The performances in Edinburgh and Glasgow were everything one could have hoped for; the same was probably true of the final performance in Aberdeen, which I wish I had been able to attend. Modest in its instrumental and vocal requirements, L’Enfance du Christ is more frequently heard than Berlioz’s other choral works, and performances rarely disappoint. But this was something altogether special. The work emerged as though freshly minted, natural and direct in utterance, with finely graded dynamics and beautiful tone, and not the slightest hint of prettiness or sentimentality. Everything seemed just right: one could dwell at length on the individual merits of soloists, chorus or orchestra, but at the end the whole was more than the sum of its parts. Of the two performances I heard, that in Glasgow enjoyed the extra benefit of the intimate setting and acoustic of the City Halls, ideal for a work of this kind, and the performance had added poise as compared with Edinburgh (noticeably so in the chorus in Part III ‘Que de leurs pieds meurtris’ and the ensuing instrumental fugato). It is a pity that this performance was not recorded (the Edinburgh performance will be broadcast on Radio 3 on 5 March 2010 at 7.00 pm). At both performances the ending was quite magical: the final Amen chord was allowed to fade seamlessly into total silence, and mercifully the audience did not shatter the spell by breaking into premature applause.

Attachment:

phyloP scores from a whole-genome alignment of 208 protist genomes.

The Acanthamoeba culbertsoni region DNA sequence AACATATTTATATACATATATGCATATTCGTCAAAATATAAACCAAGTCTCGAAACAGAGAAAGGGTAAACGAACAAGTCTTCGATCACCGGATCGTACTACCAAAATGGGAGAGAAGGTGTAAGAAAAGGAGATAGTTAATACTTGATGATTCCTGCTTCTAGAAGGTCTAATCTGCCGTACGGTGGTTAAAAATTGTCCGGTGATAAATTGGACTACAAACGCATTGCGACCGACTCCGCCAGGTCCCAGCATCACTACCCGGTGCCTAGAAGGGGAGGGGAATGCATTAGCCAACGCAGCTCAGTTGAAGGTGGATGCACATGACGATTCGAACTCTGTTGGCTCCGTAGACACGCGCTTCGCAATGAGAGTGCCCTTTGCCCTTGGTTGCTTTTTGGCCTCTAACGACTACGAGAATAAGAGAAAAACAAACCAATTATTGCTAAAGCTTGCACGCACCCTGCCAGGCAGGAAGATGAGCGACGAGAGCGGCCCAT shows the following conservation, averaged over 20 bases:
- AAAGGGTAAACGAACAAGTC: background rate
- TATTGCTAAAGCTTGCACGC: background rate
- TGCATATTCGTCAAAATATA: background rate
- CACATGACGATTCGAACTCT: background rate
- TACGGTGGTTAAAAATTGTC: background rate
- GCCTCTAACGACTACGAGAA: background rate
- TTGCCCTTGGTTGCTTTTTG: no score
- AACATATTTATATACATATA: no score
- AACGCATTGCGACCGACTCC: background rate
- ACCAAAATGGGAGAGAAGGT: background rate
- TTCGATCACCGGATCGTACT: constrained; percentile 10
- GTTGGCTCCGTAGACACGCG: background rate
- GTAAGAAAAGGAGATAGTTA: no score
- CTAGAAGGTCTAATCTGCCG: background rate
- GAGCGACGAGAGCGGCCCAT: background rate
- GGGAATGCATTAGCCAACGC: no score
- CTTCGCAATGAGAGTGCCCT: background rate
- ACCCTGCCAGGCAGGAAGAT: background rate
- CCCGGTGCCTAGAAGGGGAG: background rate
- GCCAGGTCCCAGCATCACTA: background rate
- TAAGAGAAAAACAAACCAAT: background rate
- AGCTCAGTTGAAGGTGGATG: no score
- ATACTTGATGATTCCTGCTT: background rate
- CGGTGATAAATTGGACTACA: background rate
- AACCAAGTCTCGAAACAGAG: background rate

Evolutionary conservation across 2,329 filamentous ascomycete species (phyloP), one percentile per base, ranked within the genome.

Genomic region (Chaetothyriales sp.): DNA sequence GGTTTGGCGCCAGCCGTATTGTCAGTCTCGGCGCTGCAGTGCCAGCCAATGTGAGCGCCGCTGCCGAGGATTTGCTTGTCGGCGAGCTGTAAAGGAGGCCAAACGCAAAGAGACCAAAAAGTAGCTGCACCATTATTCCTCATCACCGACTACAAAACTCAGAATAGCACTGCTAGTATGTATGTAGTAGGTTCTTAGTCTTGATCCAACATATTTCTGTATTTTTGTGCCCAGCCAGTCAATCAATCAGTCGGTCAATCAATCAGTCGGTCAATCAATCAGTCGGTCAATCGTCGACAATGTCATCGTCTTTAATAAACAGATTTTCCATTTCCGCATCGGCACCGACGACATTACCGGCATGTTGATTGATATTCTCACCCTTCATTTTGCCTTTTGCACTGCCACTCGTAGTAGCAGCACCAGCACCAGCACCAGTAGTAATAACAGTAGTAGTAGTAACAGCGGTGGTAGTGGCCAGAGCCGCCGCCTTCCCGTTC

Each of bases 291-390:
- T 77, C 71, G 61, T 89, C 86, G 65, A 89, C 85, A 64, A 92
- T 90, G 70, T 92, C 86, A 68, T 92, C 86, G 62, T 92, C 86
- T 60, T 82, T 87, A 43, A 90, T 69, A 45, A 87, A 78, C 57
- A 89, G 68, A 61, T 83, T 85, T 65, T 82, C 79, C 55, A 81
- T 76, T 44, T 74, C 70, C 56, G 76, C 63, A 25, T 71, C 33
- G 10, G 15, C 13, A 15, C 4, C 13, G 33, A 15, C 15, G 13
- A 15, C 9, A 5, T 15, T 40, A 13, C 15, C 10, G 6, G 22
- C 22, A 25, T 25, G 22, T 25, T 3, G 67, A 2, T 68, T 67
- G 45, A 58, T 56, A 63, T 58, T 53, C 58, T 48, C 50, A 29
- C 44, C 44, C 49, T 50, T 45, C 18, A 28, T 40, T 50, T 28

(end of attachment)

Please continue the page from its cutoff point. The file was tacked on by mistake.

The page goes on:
The credit for these outstanding performances belongs rightfully to the conductor. His thoughtful and unobtrusive direction brought the best out of all the participants; the music was allowed to sing for itself at its own pace. Robin Ticciati is blessed with an abundance of natural talent that is rarely to be found, and his recent arrival on the musical scene is something to celebrate. Berlioz has found in him a new champion who is capable of following in the footsteps of the most distinguished of his predecessors.
The Hector Berlioz Website was created by Monir Tayeb and Michel Austin on 18 July 1997; Reviews of live performances page created in 1999; completely reorganised on 25 December 2008..